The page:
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Societal Dynamics of Nanoscale Science and Technology:
Media Representations of Nanotechnology

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This database reports on the public representation of nanoscale science and technology (NST) in North American written popular media from 1986-2000.

Brenton Faber, Justin MacKinnon, Margaret Petroccione, Adrienne Povero, and Romana Semouchtchak, Clarkson University.
Technical interface by Justin Leider at Clarkson and Geoff Sauer at Iowa State University.


News media referenced in this study

 

1. The Washington Post (WP) and Los Angeles Times (LA) as members of the national prestige press.

2. The Houston Chronicle, Miami Herald, Philadelphia Inquirer, and Boston Globe , as representatives of large newspapers from balanced geographical regions of the United States.

3. The Allentown (PA) Morning Call and Charlotte (N.C.) Observer , as examples of medium-sized newspapers.

4. The Albany (NY) Times-Union , The Albuquerque Journal, The Arizona Republic, Baltimore Sun, Chicago Tribune, Detroit Free Press, San Francisco Chronicle, and San Jose Mercury News to cover geographical regions that have been indicated as the top 10 major nanotechnology development areas.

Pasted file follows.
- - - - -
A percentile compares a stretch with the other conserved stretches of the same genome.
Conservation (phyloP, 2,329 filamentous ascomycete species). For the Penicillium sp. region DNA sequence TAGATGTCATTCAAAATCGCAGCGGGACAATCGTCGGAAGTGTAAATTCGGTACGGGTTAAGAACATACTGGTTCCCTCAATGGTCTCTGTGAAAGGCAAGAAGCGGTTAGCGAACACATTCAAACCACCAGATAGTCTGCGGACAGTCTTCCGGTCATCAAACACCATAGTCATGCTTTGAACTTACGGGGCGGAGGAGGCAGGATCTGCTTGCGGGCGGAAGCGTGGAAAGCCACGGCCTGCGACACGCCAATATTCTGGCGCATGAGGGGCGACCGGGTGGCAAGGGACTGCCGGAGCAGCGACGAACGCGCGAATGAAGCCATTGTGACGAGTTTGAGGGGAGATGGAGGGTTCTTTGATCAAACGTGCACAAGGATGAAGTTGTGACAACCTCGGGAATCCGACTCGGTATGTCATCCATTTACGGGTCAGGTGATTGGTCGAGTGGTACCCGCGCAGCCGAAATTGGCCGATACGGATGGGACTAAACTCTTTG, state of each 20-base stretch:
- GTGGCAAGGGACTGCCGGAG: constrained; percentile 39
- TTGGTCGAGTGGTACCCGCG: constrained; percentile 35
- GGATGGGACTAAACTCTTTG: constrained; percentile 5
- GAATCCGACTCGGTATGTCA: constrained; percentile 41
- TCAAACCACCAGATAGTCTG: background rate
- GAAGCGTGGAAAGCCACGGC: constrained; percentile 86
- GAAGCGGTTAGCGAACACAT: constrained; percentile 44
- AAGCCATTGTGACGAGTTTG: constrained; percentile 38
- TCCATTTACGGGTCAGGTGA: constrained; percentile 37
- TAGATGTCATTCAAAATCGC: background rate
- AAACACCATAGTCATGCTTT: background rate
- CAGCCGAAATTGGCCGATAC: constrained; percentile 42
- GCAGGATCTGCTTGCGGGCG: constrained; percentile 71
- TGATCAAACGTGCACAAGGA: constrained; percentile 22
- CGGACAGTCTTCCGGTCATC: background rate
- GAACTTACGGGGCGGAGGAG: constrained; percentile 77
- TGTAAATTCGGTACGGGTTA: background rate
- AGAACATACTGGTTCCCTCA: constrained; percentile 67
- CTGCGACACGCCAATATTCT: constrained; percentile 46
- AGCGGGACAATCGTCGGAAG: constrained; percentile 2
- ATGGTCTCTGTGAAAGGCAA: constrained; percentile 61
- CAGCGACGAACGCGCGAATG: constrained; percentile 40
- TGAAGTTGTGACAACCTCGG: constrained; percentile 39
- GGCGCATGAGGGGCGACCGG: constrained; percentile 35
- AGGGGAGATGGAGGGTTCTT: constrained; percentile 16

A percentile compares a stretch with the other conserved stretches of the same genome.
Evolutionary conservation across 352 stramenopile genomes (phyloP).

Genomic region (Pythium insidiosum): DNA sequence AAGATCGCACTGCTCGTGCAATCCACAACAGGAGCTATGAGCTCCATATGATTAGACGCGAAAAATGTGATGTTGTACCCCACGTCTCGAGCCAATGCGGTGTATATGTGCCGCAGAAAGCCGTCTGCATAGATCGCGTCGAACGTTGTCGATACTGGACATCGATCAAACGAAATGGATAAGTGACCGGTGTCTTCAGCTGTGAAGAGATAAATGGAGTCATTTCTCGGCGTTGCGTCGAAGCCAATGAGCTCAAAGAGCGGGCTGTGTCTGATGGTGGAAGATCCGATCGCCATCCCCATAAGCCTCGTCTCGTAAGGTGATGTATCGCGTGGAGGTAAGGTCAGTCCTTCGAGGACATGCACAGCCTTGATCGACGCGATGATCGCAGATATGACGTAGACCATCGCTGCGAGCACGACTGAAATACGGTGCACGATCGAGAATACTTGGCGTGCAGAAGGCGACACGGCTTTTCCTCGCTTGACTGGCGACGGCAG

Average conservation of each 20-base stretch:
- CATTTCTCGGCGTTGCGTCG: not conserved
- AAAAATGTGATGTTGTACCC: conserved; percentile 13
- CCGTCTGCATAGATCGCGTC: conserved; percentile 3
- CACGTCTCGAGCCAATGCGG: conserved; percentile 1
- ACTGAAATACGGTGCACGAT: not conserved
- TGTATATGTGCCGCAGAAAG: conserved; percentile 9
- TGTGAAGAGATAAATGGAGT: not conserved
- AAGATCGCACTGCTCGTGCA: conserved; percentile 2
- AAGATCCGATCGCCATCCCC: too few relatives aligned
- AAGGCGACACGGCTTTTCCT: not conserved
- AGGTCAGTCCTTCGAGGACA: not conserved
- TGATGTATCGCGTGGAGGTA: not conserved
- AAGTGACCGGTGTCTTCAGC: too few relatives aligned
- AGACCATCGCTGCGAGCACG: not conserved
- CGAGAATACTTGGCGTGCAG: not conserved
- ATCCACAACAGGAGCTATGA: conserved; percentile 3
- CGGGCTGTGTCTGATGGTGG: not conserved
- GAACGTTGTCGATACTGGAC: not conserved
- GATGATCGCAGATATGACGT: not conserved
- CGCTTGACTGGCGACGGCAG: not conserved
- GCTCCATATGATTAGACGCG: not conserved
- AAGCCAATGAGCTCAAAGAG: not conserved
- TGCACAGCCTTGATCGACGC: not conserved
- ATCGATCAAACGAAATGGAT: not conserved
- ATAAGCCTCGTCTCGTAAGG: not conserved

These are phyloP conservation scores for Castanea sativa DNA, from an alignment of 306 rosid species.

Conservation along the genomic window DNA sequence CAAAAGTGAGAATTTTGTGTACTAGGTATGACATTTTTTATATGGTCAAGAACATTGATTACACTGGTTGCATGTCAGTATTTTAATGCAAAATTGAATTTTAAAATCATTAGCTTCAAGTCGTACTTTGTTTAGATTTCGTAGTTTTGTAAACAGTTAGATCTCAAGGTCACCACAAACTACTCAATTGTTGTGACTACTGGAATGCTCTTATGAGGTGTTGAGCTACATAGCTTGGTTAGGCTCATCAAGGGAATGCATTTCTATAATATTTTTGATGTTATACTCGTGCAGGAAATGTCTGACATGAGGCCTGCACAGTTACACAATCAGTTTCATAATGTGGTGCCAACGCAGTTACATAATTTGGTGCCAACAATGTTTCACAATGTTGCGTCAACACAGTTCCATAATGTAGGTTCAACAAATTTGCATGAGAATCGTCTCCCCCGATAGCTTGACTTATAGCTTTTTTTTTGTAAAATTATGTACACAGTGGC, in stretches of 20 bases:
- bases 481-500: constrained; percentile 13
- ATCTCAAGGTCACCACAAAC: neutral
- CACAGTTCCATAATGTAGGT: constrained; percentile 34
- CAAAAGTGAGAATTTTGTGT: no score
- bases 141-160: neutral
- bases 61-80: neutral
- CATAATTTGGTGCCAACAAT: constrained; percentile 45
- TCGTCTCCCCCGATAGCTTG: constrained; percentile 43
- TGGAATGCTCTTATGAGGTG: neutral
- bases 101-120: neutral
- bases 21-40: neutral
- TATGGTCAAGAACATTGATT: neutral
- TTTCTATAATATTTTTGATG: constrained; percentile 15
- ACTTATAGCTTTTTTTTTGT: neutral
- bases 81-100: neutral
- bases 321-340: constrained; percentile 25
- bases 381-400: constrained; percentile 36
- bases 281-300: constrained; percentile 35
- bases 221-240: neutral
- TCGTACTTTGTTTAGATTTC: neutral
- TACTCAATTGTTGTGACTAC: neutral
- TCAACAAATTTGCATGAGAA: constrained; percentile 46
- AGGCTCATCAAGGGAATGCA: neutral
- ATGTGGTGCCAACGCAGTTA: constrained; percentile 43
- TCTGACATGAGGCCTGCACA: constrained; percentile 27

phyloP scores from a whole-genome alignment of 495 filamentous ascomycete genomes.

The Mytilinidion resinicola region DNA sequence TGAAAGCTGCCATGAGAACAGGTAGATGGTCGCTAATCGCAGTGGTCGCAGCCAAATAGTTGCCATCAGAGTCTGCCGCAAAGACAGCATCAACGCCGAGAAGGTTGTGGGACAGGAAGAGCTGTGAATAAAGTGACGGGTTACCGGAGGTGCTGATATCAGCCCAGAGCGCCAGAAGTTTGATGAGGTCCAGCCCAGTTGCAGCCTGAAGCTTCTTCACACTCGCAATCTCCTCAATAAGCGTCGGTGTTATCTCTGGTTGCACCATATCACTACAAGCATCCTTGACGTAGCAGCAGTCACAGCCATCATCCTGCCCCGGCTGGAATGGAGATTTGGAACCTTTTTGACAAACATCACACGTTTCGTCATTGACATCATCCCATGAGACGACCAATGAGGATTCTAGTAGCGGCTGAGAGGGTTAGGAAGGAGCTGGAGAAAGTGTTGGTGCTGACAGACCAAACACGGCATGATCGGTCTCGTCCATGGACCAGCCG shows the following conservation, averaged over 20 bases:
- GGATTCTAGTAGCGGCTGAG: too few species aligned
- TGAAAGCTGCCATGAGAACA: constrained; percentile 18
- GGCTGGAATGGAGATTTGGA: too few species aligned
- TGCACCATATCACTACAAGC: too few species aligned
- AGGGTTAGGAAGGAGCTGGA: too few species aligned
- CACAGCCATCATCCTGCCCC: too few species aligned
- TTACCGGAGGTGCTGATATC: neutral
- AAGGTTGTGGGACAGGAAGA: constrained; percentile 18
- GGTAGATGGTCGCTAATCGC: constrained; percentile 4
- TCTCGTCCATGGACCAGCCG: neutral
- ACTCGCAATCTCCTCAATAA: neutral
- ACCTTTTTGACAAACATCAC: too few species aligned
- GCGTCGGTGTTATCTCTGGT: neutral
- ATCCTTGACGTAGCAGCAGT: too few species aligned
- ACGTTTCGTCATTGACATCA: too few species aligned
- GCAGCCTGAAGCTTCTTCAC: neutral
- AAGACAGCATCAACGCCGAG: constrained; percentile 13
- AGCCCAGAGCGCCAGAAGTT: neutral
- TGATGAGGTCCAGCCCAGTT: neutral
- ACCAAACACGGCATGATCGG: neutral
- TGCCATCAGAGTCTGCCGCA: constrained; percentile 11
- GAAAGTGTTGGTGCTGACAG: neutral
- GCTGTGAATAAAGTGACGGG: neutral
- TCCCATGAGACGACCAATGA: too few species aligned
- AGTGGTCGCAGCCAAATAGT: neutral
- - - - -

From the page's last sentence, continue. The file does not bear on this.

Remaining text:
5. NY Times for its coverage of science and technology issues.

6. The Wall Street Journal (WSJ) for its role as a leading financial newspaper.

7. Seattle Post-Intelligencer for geographic distribution and coverage in a technology-intensive region.

In addition to these US-based papers, we added three Canadian newspapers: The Globe and Mail , as a member of the national (Canadian) prestige press, Edmonton Journal, representing geographical region, and Halifax Chronicle , representing geographical region.

News magazine selection was based on Zimmerman et al. (2001) Media included:   Time, Newsweek, and Maclean's (Canada). To this list we included US News and World Report, Popular Science, Reader's Digest, and Discover.

 


This material is based upon work supported by the National Science Foundation under Grant No. 0423400. Any opinions, findings, and conclusions or recommendations expressed in this material are those of the author and do not necessarily reflect the views of the National Science Foundation.

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